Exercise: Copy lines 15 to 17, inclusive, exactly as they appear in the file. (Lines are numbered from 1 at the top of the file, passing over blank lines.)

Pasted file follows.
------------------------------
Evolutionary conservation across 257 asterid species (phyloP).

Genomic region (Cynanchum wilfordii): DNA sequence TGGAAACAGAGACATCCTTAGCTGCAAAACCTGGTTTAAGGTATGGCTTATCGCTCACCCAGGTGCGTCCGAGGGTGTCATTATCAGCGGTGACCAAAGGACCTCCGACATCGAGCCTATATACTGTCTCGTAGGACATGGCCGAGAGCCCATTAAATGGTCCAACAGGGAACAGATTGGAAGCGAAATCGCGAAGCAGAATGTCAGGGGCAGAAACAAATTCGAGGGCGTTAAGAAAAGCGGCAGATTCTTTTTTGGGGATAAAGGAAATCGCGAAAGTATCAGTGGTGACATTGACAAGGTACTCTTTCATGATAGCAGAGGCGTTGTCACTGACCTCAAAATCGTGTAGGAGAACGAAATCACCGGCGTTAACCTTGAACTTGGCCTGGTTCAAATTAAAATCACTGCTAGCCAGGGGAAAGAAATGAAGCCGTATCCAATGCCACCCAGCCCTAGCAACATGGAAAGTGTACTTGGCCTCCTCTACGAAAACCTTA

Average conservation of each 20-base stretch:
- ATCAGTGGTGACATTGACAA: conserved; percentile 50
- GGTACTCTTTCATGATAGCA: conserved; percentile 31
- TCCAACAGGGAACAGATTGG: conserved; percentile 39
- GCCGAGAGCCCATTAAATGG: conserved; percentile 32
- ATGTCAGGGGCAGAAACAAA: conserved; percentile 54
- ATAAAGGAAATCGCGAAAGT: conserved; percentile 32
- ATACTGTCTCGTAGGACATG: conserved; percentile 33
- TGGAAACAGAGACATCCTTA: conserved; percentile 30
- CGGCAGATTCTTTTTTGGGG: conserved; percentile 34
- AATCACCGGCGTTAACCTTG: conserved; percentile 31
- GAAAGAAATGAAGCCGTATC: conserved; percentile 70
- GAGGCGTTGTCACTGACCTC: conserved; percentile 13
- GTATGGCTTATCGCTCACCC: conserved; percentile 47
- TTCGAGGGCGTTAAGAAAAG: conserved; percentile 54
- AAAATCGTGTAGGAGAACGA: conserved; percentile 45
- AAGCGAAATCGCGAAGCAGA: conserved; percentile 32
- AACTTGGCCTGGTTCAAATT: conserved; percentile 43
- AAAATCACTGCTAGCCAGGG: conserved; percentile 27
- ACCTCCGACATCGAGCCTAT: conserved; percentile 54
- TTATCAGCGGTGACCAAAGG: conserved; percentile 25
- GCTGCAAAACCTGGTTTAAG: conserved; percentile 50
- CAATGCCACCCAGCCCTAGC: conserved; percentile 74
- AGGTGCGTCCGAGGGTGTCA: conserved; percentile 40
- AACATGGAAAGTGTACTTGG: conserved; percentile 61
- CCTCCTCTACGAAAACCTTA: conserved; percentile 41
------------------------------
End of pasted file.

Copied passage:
- GAGGCGTTGTCACTGACCTC: conserved; percentile 13
- GTATGGCTTATCGCTCACCC: conserved; percentile 47
- TTCGAGGGCGTTAAGAAAAG: conserved; percentile 54